Tuesday, 11 April 2006

The comment wars continue

Dr. T. Jayaraman responds to my comment on Abi's blog, this time with a minor personal attack. Such fun. Once more, I reproduce my rejoinder in full here:

I would like to reiterate my point. If my comment was read carefully, you'd have noticed I've not expressed my views about reservations or Dalit oppression. My only grouse is with the statement that alleges "dirty looks".

In between the posting of my previous comment and this one, I spoke to a lot of my friends (who happen to be both "upper caste" and "not-so-upper caste", and hey, what do you know, even non-Hindu).

All of them said the same thing - in college, the students do not care about caste. It ceases to be an issue after the entry point. Nobody says "Oh look, that guy's struggling to clear his papers. He must've got in through reservations, and now cant keep up." What's usually said is "Poor guy, he's struggling." and IT STOPS THERE, if anything is said at all, because, frankly, one has enough worries about one's own self in college.

In fact, Mr. T. Jayaraman's reply only serves to reinforce my point that students left to themselves do not care about caste. Using SFI data? Sure, trust a political organization to give out unbiased, neutral information.

SFI will care because it is a political, not student, organization. In fact, SFI seems to concentrate on inflating the caste issue in colleges. Keep the SFI away from students, and see magically how caste never surfaces as an issue.

You cannot simply extrapolate a Dalit's position in society to his/her's in an engineering college. Completely different place. The classroom != society.

Once again, please note that I am NOT saying anything about Dalits position in society - only taking exception to the "dirty looks" remark. I am also

Please, Abi, don't be condescending. I am not talking about my own college alone (a private engineering college in suburban Chennai), but about a LOT of colleges in Chennai and Mumbai, at least, because I have friends who have studied there, as opposed to hearsay from politically affiliated units.

Once again, like I said in my earlier comment, I do not know how old Mr. Jayaraman is, and I'm once again guessing that he has no idea of the college atmosphere in these times. One cannot walk into a campus, and immediately pass judgement on it. The college environment is NOT a mirror of the state of society, and vice versa.

Engineering college is different. No, I'm not claiming it is the ideal world - all I'm saying is that it doesn't work the same way as society does. Please do not do college students a disservice by accusing them of indulging in caste politics. I beg you to ask people who have studied in top-notch colleges, and seek any of this "dirty look giving".

Abi, your students? Surely you could ask them?

No amount of disparaging remarks about "shouting in uppercase" will change anything. And why is the burden of proof on the accused, instead of the one making the accusation?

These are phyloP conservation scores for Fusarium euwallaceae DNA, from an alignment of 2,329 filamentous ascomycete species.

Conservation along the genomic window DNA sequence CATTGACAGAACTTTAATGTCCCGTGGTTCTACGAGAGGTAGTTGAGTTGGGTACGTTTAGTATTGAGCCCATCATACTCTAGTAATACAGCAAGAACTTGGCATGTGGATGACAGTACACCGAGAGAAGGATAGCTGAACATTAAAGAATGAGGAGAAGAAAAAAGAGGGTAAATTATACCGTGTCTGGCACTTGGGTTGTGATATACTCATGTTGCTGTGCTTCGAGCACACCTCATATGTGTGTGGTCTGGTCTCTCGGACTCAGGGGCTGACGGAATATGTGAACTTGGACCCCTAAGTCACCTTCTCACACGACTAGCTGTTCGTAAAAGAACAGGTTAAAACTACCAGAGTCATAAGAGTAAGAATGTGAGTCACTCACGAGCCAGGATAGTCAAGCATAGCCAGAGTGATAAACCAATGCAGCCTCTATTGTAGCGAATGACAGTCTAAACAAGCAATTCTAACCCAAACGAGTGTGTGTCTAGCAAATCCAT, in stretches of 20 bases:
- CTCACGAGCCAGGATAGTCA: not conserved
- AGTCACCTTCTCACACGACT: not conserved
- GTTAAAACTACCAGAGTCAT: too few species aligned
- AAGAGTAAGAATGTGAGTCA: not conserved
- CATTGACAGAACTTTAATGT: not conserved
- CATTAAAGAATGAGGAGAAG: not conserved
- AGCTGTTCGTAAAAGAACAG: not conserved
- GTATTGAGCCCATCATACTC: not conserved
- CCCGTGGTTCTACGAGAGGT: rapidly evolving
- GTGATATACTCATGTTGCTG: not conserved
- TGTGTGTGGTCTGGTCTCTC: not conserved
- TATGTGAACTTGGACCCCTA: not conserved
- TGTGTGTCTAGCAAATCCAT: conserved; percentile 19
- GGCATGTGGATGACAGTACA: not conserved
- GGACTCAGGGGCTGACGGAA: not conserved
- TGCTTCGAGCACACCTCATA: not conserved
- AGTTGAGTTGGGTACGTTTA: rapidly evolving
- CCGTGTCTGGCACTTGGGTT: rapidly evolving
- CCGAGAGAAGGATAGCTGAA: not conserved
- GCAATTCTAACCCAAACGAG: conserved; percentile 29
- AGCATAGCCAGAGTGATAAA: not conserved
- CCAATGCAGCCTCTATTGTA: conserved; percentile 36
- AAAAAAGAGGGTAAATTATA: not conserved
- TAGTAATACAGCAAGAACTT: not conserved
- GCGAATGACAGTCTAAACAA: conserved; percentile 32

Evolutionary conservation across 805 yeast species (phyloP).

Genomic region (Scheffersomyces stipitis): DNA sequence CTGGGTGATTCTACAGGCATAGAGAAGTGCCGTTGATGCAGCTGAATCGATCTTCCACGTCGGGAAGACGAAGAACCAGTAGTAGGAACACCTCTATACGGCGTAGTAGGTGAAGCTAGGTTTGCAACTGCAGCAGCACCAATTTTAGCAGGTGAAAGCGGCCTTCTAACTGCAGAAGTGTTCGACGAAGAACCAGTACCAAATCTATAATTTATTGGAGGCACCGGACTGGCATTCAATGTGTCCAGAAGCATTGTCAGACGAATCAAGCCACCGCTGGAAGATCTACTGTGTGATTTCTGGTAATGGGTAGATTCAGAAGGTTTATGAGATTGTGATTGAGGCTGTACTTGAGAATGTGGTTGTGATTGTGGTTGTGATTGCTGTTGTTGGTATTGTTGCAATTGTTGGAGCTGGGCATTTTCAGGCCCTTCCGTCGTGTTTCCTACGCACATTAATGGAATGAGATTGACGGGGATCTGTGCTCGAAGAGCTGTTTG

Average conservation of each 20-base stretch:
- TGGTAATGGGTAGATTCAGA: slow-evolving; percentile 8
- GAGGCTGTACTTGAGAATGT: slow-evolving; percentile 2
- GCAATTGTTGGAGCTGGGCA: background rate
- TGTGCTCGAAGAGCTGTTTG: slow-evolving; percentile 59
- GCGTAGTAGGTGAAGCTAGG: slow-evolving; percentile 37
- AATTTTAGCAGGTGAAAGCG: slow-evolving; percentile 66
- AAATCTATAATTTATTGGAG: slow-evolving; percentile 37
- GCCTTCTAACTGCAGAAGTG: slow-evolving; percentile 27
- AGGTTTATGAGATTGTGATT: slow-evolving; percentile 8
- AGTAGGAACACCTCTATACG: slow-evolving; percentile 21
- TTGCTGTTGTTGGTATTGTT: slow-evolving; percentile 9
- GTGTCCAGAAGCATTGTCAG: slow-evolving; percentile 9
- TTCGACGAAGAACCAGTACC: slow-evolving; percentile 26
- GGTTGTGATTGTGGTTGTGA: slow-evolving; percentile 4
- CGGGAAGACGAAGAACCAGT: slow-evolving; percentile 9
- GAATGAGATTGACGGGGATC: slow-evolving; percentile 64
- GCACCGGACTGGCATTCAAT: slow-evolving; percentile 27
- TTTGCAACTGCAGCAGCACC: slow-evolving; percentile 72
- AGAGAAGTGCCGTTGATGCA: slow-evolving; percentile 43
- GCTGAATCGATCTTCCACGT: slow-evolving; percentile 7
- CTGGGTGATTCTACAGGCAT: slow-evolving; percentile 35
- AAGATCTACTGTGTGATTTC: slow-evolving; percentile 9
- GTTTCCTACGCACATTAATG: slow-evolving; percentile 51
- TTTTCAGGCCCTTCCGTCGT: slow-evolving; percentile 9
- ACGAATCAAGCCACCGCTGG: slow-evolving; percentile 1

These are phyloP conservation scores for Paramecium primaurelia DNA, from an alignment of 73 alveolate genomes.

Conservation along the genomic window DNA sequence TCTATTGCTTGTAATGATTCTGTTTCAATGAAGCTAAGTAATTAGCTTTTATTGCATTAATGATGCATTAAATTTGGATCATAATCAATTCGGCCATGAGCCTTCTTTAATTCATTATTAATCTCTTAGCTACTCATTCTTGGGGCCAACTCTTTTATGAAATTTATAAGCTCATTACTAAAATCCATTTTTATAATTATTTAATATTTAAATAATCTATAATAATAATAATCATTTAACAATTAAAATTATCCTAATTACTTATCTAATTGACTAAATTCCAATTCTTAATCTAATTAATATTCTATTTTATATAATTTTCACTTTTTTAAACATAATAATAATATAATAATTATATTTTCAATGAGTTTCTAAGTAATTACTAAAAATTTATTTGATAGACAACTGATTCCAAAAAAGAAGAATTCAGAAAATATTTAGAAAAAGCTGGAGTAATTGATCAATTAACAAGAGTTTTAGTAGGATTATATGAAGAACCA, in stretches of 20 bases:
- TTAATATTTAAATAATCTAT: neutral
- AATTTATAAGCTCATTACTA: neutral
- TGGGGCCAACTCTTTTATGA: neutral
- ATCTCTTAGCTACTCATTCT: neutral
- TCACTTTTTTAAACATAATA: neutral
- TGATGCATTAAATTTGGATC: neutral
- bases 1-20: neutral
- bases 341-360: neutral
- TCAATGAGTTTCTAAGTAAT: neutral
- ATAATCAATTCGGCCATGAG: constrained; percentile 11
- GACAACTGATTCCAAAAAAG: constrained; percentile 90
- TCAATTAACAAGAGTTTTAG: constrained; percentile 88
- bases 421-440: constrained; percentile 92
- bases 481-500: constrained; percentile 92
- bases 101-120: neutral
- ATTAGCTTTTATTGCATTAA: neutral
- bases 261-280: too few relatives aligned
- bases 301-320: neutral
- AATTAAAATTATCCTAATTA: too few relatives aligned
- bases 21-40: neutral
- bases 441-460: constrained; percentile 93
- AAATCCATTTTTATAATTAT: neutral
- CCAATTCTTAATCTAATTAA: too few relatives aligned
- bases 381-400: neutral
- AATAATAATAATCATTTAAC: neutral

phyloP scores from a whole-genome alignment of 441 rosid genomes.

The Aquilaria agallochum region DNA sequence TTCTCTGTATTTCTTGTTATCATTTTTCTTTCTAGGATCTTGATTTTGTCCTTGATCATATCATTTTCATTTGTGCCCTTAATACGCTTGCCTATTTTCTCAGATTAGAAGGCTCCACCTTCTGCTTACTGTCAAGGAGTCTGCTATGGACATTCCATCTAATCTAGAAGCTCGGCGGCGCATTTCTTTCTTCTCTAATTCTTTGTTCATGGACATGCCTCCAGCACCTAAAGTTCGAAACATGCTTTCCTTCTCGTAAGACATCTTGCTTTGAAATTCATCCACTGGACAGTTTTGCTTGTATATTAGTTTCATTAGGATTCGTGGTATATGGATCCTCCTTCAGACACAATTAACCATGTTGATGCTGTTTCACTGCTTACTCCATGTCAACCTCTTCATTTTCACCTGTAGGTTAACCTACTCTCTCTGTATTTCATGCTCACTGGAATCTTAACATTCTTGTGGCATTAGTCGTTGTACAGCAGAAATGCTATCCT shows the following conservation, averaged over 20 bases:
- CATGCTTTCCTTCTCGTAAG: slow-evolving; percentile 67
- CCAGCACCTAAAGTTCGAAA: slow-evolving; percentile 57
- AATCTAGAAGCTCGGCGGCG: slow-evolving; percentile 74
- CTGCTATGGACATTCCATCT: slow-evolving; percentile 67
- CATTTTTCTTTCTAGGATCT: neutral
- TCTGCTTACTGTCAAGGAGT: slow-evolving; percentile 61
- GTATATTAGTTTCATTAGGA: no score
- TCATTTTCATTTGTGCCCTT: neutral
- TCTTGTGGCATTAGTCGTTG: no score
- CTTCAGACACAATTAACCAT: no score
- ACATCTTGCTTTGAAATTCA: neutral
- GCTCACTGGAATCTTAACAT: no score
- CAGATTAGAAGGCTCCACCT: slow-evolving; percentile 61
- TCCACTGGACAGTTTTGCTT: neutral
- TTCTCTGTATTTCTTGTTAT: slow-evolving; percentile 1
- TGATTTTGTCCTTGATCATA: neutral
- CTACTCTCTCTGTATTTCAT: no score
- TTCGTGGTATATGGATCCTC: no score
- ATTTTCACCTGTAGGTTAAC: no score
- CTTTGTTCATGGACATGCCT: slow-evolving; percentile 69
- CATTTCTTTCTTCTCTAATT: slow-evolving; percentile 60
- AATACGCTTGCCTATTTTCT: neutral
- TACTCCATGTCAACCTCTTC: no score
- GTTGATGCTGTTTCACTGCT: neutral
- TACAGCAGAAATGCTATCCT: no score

No, it is most definitely NOT logical to conclude that the discriminatory attitudes
continue inside the institute also. Please do not bring logic into this mix, for the very article that makes the "dirty looks" allegation is completely devoid of it. (Different coloured papers? Oh please.) And also, please do not bring African-Americans into this. Different kettle of fish altogether.

In your first comment, you want to "pause to consider whether indeed the allegation
is true" and in general state that you only agree with the sentiment expressed in the allegation, without being too sure about it's veracity.

And suddenly, in the 2nd comment, you supply anecdotal evidence from your long-standing associations with various groups (SFI, Dalit students). Did the memory of these associations not strike you, in the first post, where you were, in your own admission, only assuming it might be true?

I wonder how you managed to conclude that I have "picked up little sensitivity..."

I never mentioned in my post that discrimination is not a problem. I never said
oppression is not a problem. I never said Dalits enjoy equal status. I also never said reservation should be abolished.

I am very well aware of the social problems plaguing my country, thank you very much. I just choose not to believe every single thing I come across that would happen to be in line with my opinions. I do not assume anything would be "fairly common in a large number of engineering institutions across the country" unless I had first hand information, from unbiased sources.

Maybe it's still not clear, so I'll say it again (I would say it in caps for emphasis, not shouting, but it doesn't seem very popular): I understand the situation in India. This comment is NOT about the situation in India. It is about how engineering college life cannot be equated with society.

And sensitivity to issues does not mean agreeing to your opinions on them.

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